As it turns out, such narrative directives are not all that common. In psychiatry, Ulysses contracts have been viewed in “a narrative perspective”, meaning that the patient’s stated wishes should be viewed in the context of their entire life values and choices rather than those made at one time or after a diagnosis of illness. Other articles have looked at advance care planning as a narrative. This approach looked at how successful advance care planning is done and suggests that it includes talking about “loved ones’ end-of-life narratives, hypothetical narratives, and constructed dialogue.”

With this experience and literature review in mind, I began to craft what I will call a “narrative directive.” Instead of a simple checklist, this one tells my story of what is important to me, what makes a quality of life, what procedures I would be inclined to receive and which would not match my goals. This directive not only provides a vision of my future self and decisions, but also gives the context from my past: Discussing what values and beliefs I have held over a substantial part of my lifespan—things like being a pescatarian (do not feed me the meat of mammals); being an atheist (keep any clergy from my bedside); and I do not want any procedure that merely prolongs my dying (see a 20-year-body of my writing to support this value). By talking about my past, the choices and goals I state for the future are grounded in my long-held values.

My directive offers five sections: (1) the situations in which I would want to be treated and in which I would not; (2) The conditions in which I want to kept (pain free, level of benefit, keeping my body supported long enough for family to say goodbye, altered status thoughts; co-morbidity thoughts); (3) What I value or what makes a life worth living (including being told the truth of my condition, even if not conscious; favorite activities); (4) spiritual comfort—none; (5) my thoughts on medical care; and (6) further thoughts—where I want to be, freedom from political harm, and protection from a rogue medical power of attorney (someone not making choices for me in line with the values and wishes stated in my document).  The entire document is 3.5 pages and you can view an outline of it here.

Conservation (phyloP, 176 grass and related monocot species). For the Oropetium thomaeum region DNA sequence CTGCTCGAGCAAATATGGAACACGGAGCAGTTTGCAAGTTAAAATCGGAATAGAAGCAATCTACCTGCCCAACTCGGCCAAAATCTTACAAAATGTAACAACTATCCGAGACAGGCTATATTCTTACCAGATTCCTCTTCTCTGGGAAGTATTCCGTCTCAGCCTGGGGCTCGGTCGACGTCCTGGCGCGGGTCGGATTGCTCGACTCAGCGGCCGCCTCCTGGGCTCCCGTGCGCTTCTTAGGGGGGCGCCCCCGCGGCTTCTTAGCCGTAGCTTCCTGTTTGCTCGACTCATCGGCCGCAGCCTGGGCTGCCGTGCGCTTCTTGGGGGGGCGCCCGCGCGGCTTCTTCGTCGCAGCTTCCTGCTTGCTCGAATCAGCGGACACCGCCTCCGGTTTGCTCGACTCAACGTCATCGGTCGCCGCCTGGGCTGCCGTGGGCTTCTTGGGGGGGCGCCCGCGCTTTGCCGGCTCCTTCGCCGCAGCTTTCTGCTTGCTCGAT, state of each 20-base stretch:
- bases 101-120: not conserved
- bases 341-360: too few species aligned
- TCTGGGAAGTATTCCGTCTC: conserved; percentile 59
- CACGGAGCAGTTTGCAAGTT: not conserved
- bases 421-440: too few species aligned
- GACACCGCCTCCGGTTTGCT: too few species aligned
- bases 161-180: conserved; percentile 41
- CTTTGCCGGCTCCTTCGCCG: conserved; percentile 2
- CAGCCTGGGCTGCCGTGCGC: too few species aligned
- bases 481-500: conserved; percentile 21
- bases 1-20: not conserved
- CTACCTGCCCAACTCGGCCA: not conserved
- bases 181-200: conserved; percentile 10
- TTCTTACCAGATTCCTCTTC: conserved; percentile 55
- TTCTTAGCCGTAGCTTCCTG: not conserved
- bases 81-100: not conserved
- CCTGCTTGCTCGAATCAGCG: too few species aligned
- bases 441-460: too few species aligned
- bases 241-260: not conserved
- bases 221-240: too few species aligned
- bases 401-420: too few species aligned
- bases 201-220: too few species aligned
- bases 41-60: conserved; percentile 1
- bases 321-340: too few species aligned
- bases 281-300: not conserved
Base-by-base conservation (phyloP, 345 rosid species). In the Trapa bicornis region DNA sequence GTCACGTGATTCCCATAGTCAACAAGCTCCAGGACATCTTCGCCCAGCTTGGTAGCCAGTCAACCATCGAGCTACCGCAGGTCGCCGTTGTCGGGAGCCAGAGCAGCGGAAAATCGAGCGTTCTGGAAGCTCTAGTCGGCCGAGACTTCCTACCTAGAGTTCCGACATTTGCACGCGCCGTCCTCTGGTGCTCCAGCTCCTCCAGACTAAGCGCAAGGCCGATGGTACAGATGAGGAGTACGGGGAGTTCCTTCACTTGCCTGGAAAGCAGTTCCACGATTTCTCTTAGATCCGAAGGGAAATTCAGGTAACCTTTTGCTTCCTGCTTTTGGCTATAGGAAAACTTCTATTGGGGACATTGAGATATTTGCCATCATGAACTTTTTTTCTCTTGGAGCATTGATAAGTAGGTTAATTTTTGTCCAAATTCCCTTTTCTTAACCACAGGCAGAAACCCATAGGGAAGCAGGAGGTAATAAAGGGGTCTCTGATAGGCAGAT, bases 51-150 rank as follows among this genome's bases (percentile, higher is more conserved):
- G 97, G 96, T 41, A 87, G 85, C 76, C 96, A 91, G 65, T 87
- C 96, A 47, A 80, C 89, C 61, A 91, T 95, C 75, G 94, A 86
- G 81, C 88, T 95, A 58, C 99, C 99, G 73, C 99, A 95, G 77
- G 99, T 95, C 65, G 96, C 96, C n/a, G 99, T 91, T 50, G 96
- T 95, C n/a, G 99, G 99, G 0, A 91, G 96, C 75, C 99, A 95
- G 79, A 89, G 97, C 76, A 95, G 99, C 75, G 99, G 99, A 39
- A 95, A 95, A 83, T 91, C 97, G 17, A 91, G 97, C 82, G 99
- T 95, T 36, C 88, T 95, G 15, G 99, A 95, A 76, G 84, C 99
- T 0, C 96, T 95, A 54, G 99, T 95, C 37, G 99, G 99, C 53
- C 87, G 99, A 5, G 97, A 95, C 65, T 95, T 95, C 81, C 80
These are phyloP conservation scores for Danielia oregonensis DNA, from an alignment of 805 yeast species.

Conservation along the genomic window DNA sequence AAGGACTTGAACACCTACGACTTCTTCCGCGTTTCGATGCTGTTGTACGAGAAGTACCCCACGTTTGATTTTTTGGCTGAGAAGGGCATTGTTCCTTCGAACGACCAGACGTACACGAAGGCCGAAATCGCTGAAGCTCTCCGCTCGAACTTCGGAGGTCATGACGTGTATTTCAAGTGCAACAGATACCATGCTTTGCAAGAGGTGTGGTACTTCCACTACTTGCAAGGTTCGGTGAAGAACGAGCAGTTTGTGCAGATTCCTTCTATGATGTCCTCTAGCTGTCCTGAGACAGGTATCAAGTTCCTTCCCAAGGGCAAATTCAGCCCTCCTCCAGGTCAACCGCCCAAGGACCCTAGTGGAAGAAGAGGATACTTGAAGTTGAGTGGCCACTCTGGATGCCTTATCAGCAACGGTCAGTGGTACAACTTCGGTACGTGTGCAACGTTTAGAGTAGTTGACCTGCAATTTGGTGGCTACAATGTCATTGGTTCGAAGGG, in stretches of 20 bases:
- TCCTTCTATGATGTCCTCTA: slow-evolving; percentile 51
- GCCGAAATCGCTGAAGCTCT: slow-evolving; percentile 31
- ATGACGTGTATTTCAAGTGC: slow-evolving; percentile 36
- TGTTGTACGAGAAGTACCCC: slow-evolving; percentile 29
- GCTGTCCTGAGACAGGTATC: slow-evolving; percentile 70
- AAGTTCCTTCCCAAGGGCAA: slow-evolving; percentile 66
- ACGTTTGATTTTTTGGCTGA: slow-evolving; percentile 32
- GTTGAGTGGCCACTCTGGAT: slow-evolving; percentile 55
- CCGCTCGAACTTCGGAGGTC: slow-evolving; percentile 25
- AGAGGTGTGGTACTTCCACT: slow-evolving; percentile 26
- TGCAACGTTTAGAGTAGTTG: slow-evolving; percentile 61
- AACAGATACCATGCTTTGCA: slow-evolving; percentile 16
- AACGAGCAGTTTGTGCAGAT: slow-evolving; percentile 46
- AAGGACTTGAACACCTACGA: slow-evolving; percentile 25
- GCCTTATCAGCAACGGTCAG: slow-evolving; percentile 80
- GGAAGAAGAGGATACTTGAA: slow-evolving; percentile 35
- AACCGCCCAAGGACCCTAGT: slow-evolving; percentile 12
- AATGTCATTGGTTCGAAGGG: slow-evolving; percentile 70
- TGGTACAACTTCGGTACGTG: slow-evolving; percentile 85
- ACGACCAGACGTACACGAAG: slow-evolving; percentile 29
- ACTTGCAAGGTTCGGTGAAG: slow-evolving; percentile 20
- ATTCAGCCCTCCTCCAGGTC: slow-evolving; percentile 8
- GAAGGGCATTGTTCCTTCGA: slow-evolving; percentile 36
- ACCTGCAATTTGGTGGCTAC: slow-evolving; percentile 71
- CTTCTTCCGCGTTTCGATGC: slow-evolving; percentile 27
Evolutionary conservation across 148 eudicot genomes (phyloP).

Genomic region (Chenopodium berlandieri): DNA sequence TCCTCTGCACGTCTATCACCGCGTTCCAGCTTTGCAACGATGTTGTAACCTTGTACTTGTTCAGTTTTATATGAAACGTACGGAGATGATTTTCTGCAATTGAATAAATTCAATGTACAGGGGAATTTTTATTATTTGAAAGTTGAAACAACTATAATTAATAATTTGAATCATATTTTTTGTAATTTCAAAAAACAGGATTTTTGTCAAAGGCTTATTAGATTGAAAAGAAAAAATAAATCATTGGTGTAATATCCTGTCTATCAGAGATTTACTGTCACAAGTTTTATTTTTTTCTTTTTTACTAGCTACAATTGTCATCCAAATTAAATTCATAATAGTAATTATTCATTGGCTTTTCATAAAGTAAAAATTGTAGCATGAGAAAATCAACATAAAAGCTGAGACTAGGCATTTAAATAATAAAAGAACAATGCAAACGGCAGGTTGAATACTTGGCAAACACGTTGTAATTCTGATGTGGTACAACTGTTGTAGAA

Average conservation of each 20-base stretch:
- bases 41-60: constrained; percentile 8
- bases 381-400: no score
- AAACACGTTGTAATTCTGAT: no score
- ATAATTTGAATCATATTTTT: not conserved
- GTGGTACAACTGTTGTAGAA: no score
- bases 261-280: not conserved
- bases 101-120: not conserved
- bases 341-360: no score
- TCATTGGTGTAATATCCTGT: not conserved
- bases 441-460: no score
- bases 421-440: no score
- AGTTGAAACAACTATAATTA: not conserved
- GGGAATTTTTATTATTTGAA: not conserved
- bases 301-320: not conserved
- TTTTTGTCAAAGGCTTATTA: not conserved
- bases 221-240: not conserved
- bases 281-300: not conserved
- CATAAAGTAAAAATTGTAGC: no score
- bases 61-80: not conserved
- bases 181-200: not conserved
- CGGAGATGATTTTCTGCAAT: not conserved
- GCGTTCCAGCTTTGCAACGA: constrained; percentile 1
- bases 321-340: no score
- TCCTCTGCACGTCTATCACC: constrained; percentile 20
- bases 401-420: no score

I hope that I never need to find out if this document is effective. One creates an advance directive in the hope that it is never needed, but in the knowledge that there is no harm in being prepared. I wrote my directive in this format thinking about what would be most useful in ethics consulting on an end-of-life decision-making case. My goal is to help my loved ones and my health care team to more easily make a decision that they think I would have made, and to remove from their shoulders any guilt or uncertainty about the actions they take on my behalf. Although we sell these documents as helping a patient to maintain autonomy, I look at them as providing compassionate help to those who have to live with the decisions, and that is usually not the patient.